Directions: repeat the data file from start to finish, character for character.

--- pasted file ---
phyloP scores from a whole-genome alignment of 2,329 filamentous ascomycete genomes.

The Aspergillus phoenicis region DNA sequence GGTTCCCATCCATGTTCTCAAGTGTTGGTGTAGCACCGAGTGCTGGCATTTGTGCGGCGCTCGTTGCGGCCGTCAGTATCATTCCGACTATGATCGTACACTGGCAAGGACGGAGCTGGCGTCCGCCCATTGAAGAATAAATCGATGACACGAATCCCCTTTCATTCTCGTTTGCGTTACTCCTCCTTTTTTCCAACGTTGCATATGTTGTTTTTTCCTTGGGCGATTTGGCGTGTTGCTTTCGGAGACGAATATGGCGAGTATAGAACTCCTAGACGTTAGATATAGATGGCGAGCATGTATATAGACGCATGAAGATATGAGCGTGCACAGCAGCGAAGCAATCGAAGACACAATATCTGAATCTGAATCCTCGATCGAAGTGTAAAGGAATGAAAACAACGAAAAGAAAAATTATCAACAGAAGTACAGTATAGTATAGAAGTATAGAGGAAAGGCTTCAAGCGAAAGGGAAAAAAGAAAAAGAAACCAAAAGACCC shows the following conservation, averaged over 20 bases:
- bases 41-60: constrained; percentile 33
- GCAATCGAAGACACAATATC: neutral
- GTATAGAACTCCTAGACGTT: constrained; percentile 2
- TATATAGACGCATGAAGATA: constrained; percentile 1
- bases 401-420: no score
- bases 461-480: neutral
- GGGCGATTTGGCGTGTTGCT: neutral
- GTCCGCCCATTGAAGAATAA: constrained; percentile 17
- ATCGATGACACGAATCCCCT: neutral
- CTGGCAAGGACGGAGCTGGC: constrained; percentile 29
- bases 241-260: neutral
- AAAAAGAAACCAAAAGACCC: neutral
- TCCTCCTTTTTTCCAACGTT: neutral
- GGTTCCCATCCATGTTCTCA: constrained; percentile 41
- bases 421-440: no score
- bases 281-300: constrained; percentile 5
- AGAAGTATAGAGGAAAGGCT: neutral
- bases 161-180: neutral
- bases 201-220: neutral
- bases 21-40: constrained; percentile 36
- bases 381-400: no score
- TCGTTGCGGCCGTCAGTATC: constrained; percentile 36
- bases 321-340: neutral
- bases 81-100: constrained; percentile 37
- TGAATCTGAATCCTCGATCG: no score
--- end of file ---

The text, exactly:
phyloP scores from a whole-genome alignment of 2,329 filamentous ascomycete genomes.

The Aspergillus phoenicis region DNA sequence GGTTCCCATCCATGTTCTCAAGTGTTGGTGTAGCACCGAGTGCTGGCATTTGTGCGGCGCTCGTTGCGGCCGTCAGTATCATTCCGACTATGATCGTACACTGGCAAGGACGGAGCTGGCGTCCGCCCATTGAAGAATAAATCGATGACACGAATCCCCTTTCATTCTCGTTTGCGTTACTCCTCCTTTTTTCCAACGTTGCATATGTTGTTTTTTCCTTGGGCGATTTGGCGTGTTGCTTTCGGAGACGAATATGGCGAGTATAGAACTCCTAGACGTTAGATATAGATGGCGAGCATGTATATAGACGCATGAAGATATGAGCGTGCACAGCAGCGAAGCAATCGAAGACACAATATCTGAATCTGAATCCTCGATCGAAGTGTAAAGGAATGAAAACAACGAAAAGAAAAATTATCAACAGAAGTACAGTATAGTATAGAAGTATAGAGGAAAGGCTTCAAGCGAAAGGGAAAAAAGAAAAAGAAACCAAAAGACCC shows the following conservation, averaged over 20 bases:
- bases 41-60: constrained; percentile 33
- GCAATCGAAGACACAATATC: neutral
- GTATAGAACTCCTAGACGTT: constrained; percentile 2
- TATATAGACGCATGAAGATA: constrained; percentile 1
- bases 401-420: no score
- bases 461-480: neutral
- GGGCGATTTGGCGTGTTGCT: neutral
- GTCCGCCCATTGAAGAATAA: constrained; percentile 17
- ATCGATGACACGAATCCCCT: neutral
- CTGGCAAGGACGGAGCTGGC: constrained; percentile 29
- bases 241-260: neutral
- AAAAAGAAACCAAAAGACCC: neutral
- TCCTCCTTTTTTCCAACGTT: neutral
- GGTTCCCATCCATGTTCTCA: constrained; percentile 41
- bases 421-440: no score
- bases 281-300: constrained; percentile 5
- AGAAGTATAGAGGAAAGGCT: neutral
- bases 161-180: neutral
- bases 201-220: neutral
- bases 21-40: constrained; percentile 36
- bases 381-400: no score
- TCGTTGCGGCCGTCAGTATC: constrained; percentile 36
- bases 321-340: neutral
- bases 81-100: constrained; percentile 37
- TGAATCTGAATCCTCGATCG: no score